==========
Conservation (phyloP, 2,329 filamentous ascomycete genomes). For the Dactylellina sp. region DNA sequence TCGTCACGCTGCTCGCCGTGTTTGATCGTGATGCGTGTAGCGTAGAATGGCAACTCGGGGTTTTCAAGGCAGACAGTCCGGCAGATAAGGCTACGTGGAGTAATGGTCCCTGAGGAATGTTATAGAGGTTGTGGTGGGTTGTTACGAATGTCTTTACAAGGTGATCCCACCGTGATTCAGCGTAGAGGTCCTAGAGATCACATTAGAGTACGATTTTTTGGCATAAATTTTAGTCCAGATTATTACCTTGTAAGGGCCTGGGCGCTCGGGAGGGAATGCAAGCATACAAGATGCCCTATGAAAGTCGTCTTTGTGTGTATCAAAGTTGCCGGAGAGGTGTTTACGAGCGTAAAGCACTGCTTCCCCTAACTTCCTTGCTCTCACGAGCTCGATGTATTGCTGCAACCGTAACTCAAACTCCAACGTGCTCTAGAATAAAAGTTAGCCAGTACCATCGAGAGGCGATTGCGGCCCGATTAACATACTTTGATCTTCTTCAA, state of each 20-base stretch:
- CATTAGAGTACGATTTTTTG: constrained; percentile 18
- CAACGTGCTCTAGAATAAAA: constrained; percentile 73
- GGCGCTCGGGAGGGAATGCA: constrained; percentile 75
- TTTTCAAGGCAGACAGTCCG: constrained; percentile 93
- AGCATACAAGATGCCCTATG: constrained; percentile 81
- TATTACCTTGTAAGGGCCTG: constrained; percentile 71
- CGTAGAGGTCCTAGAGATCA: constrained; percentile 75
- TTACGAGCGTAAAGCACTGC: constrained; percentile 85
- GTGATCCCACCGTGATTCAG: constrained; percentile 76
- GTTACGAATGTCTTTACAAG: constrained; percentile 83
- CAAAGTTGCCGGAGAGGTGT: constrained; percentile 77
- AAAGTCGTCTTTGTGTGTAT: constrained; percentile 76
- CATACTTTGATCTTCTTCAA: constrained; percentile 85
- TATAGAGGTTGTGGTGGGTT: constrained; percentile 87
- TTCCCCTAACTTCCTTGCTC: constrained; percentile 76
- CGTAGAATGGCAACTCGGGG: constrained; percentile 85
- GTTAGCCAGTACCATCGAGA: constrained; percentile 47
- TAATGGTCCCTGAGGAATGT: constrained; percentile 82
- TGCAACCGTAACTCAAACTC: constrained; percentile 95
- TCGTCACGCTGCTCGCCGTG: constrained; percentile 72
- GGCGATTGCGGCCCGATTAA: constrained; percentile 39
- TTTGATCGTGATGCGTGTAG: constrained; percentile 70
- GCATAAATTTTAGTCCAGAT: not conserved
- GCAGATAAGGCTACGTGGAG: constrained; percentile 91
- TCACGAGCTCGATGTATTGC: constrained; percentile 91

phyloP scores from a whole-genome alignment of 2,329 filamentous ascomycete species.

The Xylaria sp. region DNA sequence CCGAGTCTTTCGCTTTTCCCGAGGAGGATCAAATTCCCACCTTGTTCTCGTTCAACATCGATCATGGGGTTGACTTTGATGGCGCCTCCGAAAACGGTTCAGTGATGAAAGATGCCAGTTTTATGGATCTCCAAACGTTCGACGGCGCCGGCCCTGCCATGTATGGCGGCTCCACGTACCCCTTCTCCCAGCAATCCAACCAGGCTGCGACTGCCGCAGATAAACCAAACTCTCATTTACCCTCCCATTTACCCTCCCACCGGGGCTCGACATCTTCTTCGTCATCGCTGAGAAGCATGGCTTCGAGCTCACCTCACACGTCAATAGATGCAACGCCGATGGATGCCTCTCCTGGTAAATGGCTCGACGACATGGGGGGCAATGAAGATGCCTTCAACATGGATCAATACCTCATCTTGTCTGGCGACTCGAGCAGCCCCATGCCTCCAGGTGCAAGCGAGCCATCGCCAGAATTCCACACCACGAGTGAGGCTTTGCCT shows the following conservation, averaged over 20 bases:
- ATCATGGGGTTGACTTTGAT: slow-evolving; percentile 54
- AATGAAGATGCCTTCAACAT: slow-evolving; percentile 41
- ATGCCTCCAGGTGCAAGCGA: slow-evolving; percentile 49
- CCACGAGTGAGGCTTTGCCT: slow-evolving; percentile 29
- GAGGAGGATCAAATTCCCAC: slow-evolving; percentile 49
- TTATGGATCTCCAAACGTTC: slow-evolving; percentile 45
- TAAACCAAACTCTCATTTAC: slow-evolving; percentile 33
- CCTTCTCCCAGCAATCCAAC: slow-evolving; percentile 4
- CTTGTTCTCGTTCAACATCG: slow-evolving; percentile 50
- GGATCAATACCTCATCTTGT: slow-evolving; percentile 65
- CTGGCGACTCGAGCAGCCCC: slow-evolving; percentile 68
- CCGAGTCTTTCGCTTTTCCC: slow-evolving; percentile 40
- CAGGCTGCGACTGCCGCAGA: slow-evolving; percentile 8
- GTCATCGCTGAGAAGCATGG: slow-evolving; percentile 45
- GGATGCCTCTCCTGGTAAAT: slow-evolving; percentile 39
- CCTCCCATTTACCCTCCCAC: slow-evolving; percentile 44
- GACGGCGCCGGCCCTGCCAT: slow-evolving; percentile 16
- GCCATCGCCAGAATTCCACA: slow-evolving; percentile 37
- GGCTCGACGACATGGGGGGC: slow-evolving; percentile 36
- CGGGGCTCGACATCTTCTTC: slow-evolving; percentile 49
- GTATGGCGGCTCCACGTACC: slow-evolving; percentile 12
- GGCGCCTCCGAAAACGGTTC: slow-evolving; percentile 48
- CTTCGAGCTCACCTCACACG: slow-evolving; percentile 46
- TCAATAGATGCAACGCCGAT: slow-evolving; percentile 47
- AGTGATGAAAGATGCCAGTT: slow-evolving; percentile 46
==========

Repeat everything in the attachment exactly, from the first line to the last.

Conservation (phyloP, 2,329 filamentous ascomycete genomes). For the Dactylellina sp. region DNA sequence TCGTCACGCTGCTCGCCGTGTTTGATCGTGATGCGTGTAGCGTAGAATGGCAACTCGGGGTTTTCAAGGCAGACAGTCCGGCAGATAAGGCTACGTGGAGTAATGGTCCCTGAGGAATGTTATAGAGGTTGTGGTGGGTTGTTACGAATGTCTTTACAAGGTGATCCCACCGTGATTCAGCGTAGAGGTCCTAGAGATCACATTAGAGTACGATTTTTTGGCATAAATTTTAGTCCAGATTATTACCTTGTAAGGGCCTGGGCGCTCGGGAGGGAATGCAAGCATACAAGATGCCCTATGAAAGTCGTCTTTGTGTGTATCAAAGTTGCCGGAGAGGTGTTTACGAGCGTAAAGCACTGCTTCCCCTAACTTCCTTGCTCTCACGAGCTCGATGTATTGCTGCAACCGTAACTCAAACTCCAACGTGCTCTAGAATAAAAGTTAGCCAGTACCATCGAGAGGCGATTGCGGCCCGATTAACATACTTTGATCTTCTTCAA, state of each 20-base stretch:
- CATTAGAGTACGATTTTTTG: constrained; percentile 18
- CAACGTGCTCTAGAATAAAA: constrained; percentile 73
- GGCGCTCGGGAGGGAATGCA: constrained; percentile 75
- TTTTCAAGGCAGACAGTCCG: constrained; percentile 93
- AGCATACAAGATGCCCTATG: constrained; percentile 81
- TATTACCTTGTAAGGGCCTG: constrained; percentile 71
- CGTAGAGGTCCTAGAGATCA: constrained; percentile 75
- TTACGAGCGTAAAGCACTGC: constrained; percentile 85
- GTGATCCCACCGTGATTCAG: constrained; percentile 76
- GTTACGAATGTCTTTACAAG: constrained; percentile 83
- CAAAGTTGCCGGAGAGGTGT: constrained; percentile 77
- AAAGTCGTCTTTGTGTGTAT: constrained; percentile 76
- CATACTTTGATCTTCTTCAA: constrained; percentile 85
- TATAGAGGTTGTGGTGGGTT: constrained; percentile 87
- TTCCCCTAACTTCCTTGCTC: constrained; percentile 76
- CGTAGAATGGCAACTCGGGG: constrained; percentile 85
- GTTAGCCAGTACCATCGAGA: constrained; percentile 47
- TAATGGTCCCTGAGGAATGT: constrained; percentile 82
- TGCAACCGTAACTCAAACTC: constrained; percentile 95
- TCGTCACGCTGCTCGCCGTG: constrained; percentile 72
- GGCGATTGCGGCCCGATTAA: constrained; percentile 39
- TTTGATCGTGATGCGTGTAG: constrained; percentile 70
- GCATAAATTTTAGTCCAGAT: not conserved
- GCAGATAAGGCTACGTGGAG: constrained; percentile 91
- TCACGAGCTCGATGTATTGC: constrained; percentile 91

phyloP scores from a whole-genome alignment of 2,329 filamentous ascomycete species.

The Xylaria sp. region DNA sequence CCGAGTCTTTCGCTTTTCCCGAGGAGGATCAAATTCCCACCTTGTTCTCGTTCAACATCGATCATGGGGTTGACTTTGATGGCGCCTCCGAAAACGGTTCAGTGATGAAAGATGCCAGTTTTATGGATCTCCAAACGTTCGACGGCGCCGGCCCTGCCATGTATGGCGGCTCCACGTACCCCTTCTCCCAGCAATCCAACCAGGCTGCGACTGCCGCAGATAAACCAAACTCTCATTTACCCTCCCATTTACCCTCCCACCGGGGCTCGACATCTTCTTCGTCATCGCTGAGAAGCATGGCTTCGAGCTCACCTCACACGTCAATAGATGCAACGCCGATGGATGCCTCTCCTGGTAAATGGCTCGACGACATGGGGGGCAATGAAGATGCCTTCAACATGGATCAATACCTCATCTTGTCTGGCGACTCGAGCAGCCCCATGCCTCCAGGTGCAAGCGAGCCATCGCCAGAATTCCACACCACGAGTGAGGCTTTGCCT shows the following conservation, averaged over 20 bases:
- ATCATGGGGTTGACTTTGAT: slow-evolving; percentile 54
- AATGAAGATGCCTTCAACAT: slow-evolving; percentile 41
- ATGCCTCCAGGTGCAAGCGA: slow-evolving; percentile 49
- CCACGAGTGAGGCTTTGCCT: slow-evolving; percentile 29
- GAGGAGGATCAAATTCCCAC: slow-evolving; percentile 49
- TTATGGATCTCCAAACGTTC: slow-evolving; percentile 45
- TAAACCAAACTCTCATTTAC: slow-evolving; percentile 33
- CCTTCTCCCAGCAATCCAAC: slow-evolving; percentile 4
- CTTGTTCTCGTTCAACATCG: slow-evolving; percentile 50
- GGATCAATACCTCATCTTGT: slow-evolving; percentile 65
- CTGGCGACTCGAGCAGCCCC: slow-evolving; percentile 68
- CCGAGTCTTTCGCTTTTCCC: slow-evolving; percentile 40
- CAGGCTGCGACTGCCGCAGA: slow-evolving; percentile 8
- GTCATCGCTGAGAAGCATGG: slow-evolving; percentile 45
- GGATGCCTCTCCTGGTAAAT: slow-evolving; percentile 39
- CCTCCCATTTACCCTCCCAC: slow-evolving; percentile 44
- GACGGCGCCGGCCCTGCCAT: slow-evolving; percentile 16
- GCCATCGCCAGAATTCCACA: slow-evolving; percentile 37
- GGCTCGACGACATGGGGGGC: slow-evolving; percentile 36
- CGGGGCTCGACATCTTCTTC: slow-evolving; percentile 49
- GTATGGCGGCTCCACGTACC: slow-evolving; percentile 12
- GGCGCCTCCGAAAACGGTTC: slow-evolving; percentile 48
- CTTCGAGCTCACCTCACACG: slow-evolving; percentile 46
- TCAATAGATGCAACGCCGAT: slow-evolving; percentile 47
- AGTGATGAAAGATGCCAGTT: slow-evolving; percentile 46